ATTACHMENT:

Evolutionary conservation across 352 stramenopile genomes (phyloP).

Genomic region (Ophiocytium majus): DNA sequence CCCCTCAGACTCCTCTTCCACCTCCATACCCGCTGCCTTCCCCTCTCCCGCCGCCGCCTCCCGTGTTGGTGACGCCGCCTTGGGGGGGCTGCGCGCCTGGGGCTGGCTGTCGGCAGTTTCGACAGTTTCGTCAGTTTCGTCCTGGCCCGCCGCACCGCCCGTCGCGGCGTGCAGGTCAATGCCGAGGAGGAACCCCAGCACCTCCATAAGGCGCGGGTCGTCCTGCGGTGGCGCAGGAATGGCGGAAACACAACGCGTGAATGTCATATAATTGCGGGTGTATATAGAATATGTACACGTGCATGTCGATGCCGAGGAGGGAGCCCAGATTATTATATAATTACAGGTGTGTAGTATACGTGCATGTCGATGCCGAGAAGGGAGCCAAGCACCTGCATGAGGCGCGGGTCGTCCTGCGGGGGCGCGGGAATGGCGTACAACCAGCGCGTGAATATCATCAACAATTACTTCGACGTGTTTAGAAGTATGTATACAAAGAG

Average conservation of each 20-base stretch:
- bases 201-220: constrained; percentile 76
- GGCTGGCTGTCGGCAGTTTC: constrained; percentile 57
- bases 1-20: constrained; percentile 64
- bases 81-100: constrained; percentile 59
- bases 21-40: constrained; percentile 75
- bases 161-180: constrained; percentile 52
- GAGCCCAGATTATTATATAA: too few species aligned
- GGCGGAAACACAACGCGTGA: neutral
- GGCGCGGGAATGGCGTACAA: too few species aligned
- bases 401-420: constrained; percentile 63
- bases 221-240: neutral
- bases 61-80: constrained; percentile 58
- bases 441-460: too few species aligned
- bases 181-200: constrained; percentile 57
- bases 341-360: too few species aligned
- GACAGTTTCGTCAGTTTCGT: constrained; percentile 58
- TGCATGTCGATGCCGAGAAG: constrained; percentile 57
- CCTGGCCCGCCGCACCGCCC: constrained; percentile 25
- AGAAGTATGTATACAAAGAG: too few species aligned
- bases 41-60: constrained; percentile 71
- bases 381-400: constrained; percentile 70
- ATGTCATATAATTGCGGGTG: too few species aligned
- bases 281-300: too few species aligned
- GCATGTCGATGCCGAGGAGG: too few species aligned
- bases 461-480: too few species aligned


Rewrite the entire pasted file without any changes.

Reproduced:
Evolutionary conservation across 352 stramenopile genomes (phyloP).

Genomic region (Ophiocytium majus): DNA sequence CCCCTCAGACTCCTCTTCCACCTCCATACCCGCTGCCTTCCCCTCTCCCGCCGCCGCCTCCCGTGTTGGTGACGCCGCCTTGGGGGGGCTGCGCGCCTGGGGCTGGCTGTCGGCAGTTTCGACAGTTTCGTCAGTTTCGTCCTGGCCCGCCGCACCGCCCGTCGCGGCGTGCAGGTCAATGCCGAGGAGGAACCCCAGCACCTCCATAAGGCGCGGGTCGTCCTGCGGTGGCGCAGGAATGGCGGAAACACAACGCGTGAATGTCATATAATTGCGGGTGTATATAGAATATGTACACGTGCATGTCGATGCCGAGGAGGGAGCCCAGATTATTATATAATTACAGGTGTGTAGTATACGTGCATGTCGATGCCGAGAAGGGAGCCAAGCACCTGCATGAGGCGCGGGTCGTCCTGCGGGGGCGCGGGAATGGCGTACAACCAGCGCGTGAATATCATCAACAATTACTTCGACGTGTTTAGAAGTATGTATACAAAGAG

Average conservation of each 20-base stretch:
- bases 201-220: constrained; percentile 76
- GGCTGGCTGTCGGCAGTTTC: constrained; percentile 57
- bases 1-20: constrained; percentile 64
- bases 81-100: constrained; percentile 59
- bases 21-40: constrained; percentile 75
- bases 161-180: constrained; percentile 52
- GAGCCCAGATTATTATATAA: too few species aligned
- GGCGGAAACACAACGCGTGA: neutral
- GGCGCGGGAATGGCGTACAA: too few species aligned
- bases 401-420: constrained; percentile 63
- bases 221-240: neutral
- bases 61-80: constrained; percentile 58
- bases 441-460: too few species aligned
- bases 181-200: constrained; percentile 57
- bases 341-360: too few species aligned
- GACAGTTTCGTCAGTTTCGT: constrained; percentile 58
- TGCATGTCGATGCCGAGAAG: constrained; percentile 57
- CCTGGCCCGCCGCACCGCCC: constrained; percentile 25
- AGAAGTATGTATACAAAGAG: too few species aligned
- bases 41-60: constrained; percentile 71
- bases 381-400: constrained; percentile 70
- ATGTCATATAATTGCGGGTG: too few species aligned
- bases 281-300: too few species aligned
- GCATGTCGATGCCGAGGAGG: too few species aligned
- bases 461-480: too few species aligned